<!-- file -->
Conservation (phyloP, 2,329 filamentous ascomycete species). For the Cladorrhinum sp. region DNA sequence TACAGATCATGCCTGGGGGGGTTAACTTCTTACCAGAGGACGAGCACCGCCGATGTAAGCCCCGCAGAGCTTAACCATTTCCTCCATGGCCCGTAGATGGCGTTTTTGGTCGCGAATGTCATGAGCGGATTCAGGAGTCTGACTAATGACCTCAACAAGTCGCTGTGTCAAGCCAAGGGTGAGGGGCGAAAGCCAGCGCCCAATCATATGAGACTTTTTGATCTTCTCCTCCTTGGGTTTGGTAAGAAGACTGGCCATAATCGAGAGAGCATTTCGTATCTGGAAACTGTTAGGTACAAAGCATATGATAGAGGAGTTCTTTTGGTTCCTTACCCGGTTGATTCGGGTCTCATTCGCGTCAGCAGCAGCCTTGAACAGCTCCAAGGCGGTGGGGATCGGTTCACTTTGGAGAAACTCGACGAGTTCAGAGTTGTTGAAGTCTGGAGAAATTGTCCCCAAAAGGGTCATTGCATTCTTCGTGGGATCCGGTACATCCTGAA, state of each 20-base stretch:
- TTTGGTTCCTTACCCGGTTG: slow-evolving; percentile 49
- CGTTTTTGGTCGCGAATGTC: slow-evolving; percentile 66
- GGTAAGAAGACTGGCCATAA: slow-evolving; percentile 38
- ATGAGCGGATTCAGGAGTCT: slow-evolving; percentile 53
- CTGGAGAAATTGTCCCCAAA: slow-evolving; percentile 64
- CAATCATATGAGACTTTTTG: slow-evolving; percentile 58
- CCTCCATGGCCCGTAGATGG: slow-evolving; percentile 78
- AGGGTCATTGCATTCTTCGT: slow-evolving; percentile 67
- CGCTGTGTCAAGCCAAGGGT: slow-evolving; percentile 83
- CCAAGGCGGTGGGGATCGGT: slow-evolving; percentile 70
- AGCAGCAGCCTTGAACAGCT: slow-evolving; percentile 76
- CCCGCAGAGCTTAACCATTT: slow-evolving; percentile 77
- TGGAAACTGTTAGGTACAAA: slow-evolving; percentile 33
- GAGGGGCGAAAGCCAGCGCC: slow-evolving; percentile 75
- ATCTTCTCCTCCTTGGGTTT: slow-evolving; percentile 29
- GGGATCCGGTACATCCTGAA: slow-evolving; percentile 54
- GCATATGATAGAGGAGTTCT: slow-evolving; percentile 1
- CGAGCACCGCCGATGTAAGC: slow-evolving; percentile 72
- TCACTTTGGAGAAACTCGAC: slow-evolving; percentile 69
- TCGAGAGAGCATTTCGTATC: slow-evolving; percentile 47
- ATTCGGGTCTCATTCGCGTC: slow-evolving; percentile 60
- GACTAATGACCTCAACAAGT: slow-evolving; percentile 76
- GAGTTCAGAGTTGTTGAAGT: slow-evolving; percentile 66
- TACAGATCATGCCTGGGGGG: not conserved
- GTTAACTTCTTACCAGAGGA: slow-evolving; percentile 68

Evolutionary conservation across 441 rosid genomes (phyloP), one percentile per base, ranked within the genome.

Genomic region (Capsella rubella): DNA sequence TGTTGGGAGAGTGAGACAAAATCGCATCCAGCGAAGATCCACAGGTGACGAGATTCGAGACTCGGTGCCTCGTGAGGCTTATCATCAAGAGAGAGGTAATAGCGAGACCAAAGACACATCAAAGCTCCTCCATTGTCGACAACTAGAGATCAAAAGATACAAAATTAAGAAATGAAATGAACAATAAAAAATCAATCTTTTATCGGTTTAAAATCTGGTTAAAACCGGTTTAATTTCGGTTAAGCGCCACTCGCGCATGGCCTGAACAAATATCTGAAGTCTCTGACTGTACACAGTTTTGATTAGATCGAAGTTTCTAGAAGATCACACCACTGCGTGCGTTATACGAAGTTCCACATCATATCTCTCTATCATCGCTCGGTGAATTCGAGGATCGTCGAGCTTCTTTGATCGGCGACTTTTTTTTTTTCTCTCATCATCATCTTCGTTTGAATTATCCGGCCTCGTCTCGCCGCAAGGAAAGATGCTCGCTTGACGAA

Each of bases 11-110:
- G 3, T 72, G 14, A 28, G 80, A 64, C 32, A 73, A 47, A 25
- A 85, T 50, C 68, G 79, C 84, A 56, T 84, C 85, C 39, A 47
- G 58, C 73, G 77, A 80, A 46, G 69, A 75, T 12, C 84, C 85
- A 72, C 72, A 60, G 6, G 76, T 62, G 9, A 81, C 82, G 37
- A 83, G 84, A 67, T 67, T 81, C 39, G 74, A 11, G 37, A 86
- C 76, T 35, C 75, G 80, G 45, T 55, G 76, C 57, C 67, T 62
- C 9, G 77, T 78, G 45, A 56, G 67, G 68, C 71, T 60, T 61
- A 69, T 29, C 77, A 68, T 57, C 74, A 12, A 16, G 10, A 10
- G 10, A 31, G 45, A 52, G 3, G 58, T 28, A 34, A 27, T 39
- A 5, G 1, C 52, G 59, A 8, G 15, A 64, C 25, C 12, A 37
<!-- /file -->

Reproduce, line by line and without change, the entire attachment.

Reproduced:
Conservation (phyloP, 2,329 filamentous ascomycete species). For the Cladorrhinum sp. region DNA sequence TACAGATCATGCCTGGGGGGGTTAACTTCTTACCAGAGGACGAGCACCGCCGATGTAAGCCCCGCAGAGCTTAACCATTTCCTCCATGGCCCGTAGATGGCGTTTTTGGTCGCGAATGTCATGAGCGGATTCAGGAGTCTGACTAATGACCTCAACAAGTCGCTGTGTCAAGCCAAGGGTGAGGGGCGAAAGCCAGCGCCCAATCATATGAGACTTTTTGATCTTCTCCTCCTTGGGTTTGGTAAGAAGACTGGCCATAATCGAGAGAGCATTTCGTATCTGGAAACTGTTAGGTACAAAGCATATGATAGAGGAGTTCTTTTGGTTCCTTACCCGGTTGATTCGGGTCTCATTCGCGTCAGCAGCAGCCTTGAACAGCTCCAAGGCGGTGGGGATCGGTTCACTTTGGAGAAACTCGACGAGTTCAGAGTTGTTGAAGTCTGGAGAAATTGTCCCCAAAAGGGTCATTGCATTCTTCGTGGGATCCGGTACATCCTGAA, state of each 20-base stretch:
- TTTGGTTCCTTACCCGGTTG: slow-evolving; percentile 49
- CGTTTTTGGTCGCGAATGTC: slow-evolving; percentile 66
- GGTAAGAAGACTGGCCATAA: slow-evolving; percentile 38
- ATGAGCGGATTCAGGAGTCT: slow-evolving; percentile 53
- CTGGAGAAATTGTCCCCAAA: slow-evolving; percentile 64
- CAATCATATGAGACTTTTTG: slow-evolving; percentile 58
- CCTCCATGGCCCGTAGATGG: slow-evolving; percentile 78
- AGGGTCATTGCATTCTTCGT: slow-evolving; percentile 67
- CGCTGTGTCAAGCCAAGGGT: slow-evolving; percentile 83
- CCAAGGCGGTGGGGATCGGT: slow-evolving; percentile 70
- AGCAGCAGCCTTGAACAGCT: slow-evolving; percentile 76
- CCCGCAGAGCTTAACCATTT: slow-evolving; percentile 77
- TGGAAACTGTTAGGTACAAA: slow-evolving; percentile 33
- GAGGGGCGAAAGCCAGCGCC: slow-evolving; percentile 75
- ATCTTCTCCTCCTTGGGTTT: slow-evolving; percentile 29
- GGGATCCGGTACATCCTGAA: slow-evolving; percentile 54
- GCATATGATAGAGGAGTTCT: slow-evolving; percentile 1
- CGAGCACCGCCGATGTAAGC: slow-evolving; percentile 72
- TCACTTTGGAGAAACTCGAC: slow-evolving; percentile 69
- TCGAGAGAGCATTTCGTATC: slow-evolving; percentile 47
- ATTCGGGTCTCATTCGCGTC: slow-evolving; percentile 60
- GACTAATGACCTCAACAAGT: slow-evolving; percentile 76
- GAGTTCAGAGTTGTTGAAGT: slow-evolving; percentile 66
- TACAGATCATGCCTGGGGGG: not conserved
- GTTAACTTCTTACCAGAGGA: slow-evolving; percentile 68

Evolutionary conservation across 441 rosid genomes (phyloP), one percentile per base, ranked within the genome.

Genomic region (Capsella rubella): DNA sequence TGTTGGGAGAGTGAGACAAAATCGCATCCAGCGAAGATCCACAGGTGACGAGATTCGAGACTCGGTGCCTCGTGAGGCTTATCATCAAGAGAGAGGTAATAGCGAGACCAAAGACACATCAAAGCTCCTCCATTGTCGACAACTAGAGATCAAAAGATACAAAATTAAGAAATGAAATGAACAATAAAAAATCAATCTTTTATCGGTTTAAAATCTGGTTAAAACCGGTTTAATTTCGGTTAAGCGCCACTCGCGCATGGCCTGAACAAATATCTGAAGTCTCTGACTGTACACAGTTTTGATTAGATCGAAGTTTCTAGAAGATCACACCACTGCGTGCGTTATACGAAGTTCCACATCATATCTCTCTATCATCGCTCGGTGAATTCGAGGATCGTCGAGCTTCTTTGATCGGCGACTTTTTTTTTTTCTCTCATCATCATCTTCGTTTGAATTATCCGGCCTCGTCTCGCCGCAAGGAAAGATGCTCGCTTGACGAA

Each of bases 11-110:
- G 3, T 72, G 14, A 28, G 80, A 64, C 32, A 73, A 47, A 25
- A 85, T 50, C 68, G 79, C 84, A 56, T 84, C 85, C 39, A 47
- G 58, C 73, G 77, A 80, A 46, G 69, A 75, T 12, C 84, C 85
- A 72, C 72, A 60, G 6, G 76, T 62, G 9, A 81, C 82, G 37
- A 83, G 84, A 67, T 67, T 81, C 39, G 74, A 11, G 37, A 86
- C 76, T 35, C 75, G 80, G 45, T 55, G 76, C 57, C 67, T 62
- C 9, G 77, T 78, G 45, A 56, G 67, G 68, C 71, T 60, T 61
- A 69, T 29, C 77, A 68, T 57, C 74, A 12, A 16, G 10, A 10
- G 10, A 31, G 45, A 52, G 3, G 58, T 28, A 34, A 27, T 39
- A 5, G 1, C 52, G 59, A 8, G 15, A 64, C 25, C 12, A 37